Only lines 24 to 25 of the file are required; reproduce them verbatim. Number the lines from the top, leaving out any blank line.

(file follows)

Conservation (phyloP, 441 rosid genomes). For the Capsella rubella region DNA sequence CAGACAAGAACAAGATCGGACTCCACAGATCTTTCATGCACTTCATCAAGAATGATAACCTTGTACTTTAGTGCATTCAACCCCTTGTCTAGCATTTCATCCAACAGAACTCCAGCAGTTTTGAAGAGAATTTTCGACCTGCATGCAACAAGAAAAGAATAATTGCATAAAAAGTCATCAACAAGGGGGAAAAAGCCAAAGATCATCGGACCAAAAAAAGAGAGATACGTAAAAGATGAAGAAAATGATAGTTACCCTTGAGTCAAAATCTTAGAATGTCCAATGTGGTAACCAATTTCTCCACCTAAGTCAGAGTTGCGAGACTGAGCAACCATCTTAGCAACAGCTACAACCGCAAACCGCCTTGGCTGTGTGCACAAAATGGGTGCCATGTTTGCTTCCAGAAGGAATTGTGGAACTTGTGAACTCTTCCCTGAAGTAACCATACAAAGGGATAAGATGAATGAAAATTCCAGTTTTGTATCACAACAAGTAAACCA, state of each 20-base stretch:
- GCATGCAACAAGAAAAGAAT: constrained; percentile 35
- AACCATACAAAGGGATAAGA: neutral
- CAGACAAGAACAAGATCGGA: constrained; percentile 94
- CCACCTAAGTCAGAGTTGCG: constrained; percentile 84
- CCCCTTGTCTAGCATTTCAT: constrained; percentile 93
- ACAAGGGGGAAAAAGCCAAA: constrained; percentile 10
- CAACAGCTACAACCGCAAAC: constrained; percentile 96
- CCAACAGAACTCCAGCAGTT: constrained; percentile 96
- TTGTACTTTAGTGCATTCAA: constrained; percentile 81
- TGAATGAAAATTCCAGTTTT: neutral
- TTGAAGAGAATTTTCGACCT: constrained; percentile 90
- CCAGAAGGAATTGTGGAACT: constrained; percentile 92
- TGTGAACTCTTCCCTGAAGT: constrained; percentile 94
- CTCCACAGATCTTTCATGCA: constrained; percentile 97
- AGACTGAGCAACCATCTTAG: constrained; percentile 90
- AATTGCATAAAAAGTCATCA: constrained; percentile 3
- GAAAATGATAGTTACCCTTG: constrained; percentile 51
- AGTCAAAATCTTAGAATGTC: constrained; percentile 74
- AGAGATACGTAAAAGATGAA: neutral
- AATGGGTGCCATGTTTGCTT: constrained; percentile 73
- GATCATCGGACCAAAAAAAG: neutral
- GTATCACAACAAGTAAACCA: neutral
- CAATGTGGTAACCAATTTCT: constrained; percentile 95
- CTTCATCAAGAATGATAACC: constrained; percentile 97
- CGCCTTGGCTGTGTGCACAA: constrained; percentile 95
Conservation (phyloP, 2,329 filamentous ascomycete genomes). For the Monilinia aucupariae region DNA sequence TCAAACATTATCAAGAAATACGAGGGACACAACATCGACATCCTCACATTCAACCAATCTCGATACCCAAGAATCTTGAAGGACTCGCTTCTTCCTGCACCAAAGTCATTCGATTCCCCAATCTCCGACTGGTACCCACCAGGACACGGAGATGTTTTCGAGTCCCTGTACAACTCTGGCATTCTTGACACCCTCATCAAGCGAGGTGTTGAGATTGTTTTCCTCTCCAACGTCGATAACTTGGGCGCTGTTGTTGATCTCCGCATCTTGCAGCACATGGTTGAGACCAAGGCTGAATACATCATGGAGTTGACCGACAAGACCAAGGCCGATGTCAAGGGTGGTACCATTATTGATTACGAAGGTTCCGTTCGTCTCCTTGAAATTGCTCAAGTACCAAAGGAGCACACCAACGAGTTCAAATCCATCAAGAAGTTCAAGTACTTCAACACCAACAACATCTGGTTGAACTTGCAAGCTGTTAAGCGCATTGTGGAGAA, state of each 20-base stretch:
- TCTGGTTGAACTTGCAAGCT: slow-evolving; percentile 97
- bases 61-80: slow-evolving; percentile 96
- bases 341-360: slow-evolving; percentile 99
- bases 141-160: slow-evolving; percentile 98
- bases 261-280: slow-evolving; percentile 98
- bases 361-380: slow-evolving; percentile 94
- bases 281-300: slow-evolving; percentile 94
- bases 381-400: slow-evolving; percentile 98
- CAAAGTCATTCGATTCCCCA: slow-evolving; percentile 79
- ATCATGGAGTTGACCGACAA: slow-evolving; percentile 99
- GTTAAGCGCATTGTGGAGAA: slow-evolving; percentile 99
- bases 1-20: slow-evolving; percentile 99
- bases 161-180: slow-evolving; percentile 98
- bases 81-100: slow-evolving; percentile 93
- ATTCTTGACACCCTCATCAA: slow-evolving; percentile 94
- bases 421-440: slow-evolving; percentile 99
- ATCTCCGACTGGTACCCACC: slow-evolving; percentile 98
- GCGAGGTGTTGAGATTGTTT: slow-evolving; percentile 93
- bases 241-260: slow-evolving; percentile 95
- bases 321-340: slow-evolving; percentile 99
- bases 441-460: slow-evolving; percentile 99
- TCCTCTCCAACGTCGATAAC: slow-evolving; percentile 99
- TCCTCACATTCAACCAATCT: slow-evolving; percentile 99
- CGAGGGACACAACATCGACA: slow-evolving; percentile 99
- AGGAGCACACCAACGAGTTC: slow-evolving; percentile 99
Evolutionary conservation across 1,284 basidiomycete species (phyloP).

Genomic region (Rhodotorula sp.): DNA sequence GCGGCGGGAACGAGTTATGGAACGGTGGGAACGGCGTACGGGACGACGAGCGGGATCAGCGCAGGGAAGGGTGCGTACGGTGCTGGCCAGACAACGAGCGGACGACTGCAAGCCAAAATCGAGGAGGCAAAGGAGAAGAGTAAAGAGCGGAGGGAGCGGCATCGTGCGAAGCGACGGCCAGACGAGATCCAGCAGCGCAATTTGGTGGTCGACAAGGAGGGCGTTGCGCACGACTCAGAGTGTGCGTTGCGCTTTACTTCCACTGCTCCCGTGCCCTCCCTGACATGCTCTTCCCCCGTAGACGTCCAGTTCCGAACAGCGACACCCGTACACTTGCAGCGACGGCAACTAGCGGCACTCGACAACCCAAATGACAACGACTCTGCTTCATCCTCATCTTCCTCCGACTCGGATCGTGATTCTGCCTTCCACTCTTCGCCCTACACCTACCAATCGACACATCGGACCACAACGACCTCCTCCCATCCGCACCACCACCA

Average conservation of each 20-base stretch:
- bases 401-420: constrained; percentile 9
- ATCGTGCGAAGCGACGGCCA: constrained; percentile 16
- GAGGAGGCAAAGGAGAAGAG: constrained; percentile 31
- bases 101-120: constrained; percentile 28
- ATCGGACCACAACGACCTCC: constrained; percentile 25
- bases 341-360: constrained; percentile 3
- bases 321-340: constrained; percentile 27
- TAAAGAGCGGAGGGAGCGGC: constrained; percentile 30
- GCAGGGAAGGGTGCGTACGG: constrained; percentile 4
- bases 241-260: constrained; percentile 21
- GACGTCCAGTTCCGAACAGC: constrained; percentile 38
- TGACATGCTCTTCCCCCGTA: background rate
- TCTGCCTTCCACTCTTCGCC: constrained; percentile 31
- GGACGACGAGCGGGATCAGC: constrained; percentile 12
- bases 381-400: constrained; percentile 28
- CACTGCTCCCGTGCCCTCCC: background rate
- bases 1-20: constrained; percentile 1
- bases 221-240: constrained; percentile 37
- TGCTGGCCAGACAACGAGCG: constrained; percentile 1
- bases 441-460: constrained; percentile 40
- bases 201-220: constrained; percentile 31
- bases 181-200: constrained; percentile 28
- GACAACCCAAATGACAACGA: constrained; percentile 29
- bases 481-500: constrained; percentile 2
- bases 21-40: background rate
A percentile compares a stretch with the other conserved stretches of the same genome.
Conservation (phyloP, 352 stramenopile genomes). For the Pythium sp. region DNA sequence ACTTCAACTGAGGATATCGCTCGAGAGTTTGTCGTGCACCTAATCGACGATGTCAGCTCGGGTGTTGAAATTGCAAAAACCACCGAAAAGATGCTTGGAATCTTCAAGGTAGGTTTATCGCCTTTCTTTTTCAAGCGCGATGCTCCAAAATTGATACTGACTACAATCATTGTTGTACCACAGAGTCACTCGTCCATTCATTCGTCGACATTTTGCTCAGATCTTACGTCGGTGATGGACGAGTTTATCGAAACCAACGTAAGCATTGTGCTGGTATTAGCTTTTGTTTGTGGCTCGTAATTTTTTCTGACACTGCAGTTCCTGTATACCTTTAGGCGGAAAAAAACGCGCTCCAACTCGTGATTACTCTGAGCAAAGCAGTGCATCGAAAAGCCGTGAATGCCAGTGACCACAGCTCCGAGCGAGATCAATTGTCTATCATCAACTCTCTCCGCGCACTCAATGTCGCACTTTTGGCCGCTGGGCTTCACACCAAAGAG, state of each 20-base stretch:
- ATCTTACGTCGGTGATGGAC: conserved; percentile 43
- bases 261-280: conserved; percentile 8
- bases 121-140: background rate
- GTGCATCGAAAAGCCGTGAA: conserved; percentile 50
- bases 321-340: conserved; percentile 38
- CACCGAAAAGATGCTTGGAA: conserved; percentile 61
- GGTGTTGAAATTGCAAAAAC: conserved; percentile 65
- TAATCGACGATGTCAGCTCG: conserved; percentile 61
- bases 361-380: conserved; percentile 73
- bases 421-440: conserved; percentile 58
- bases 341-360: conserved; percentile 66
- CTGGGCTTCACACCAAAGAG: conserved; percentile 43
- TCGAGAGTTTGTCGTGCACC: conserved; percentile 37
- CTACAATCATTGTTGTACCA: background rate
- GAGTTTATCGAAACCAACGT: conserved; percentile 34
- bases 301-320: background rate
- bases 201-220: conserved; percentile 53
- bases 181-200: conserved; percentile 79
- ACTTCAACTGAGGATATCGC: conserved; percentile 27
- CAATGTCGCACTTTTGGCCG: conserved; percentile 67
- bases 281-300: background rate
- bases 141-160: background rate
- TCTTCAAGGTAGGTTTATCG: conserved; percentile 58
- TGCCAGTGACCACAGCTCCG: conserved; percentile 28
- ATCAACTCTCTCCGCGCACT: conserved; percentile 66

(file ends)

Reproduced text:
- CAATGTGGTAACCAATTTCT: constrained; percentile 95
- CTTCATCAAGAATGATAACC: constrained; percentile 97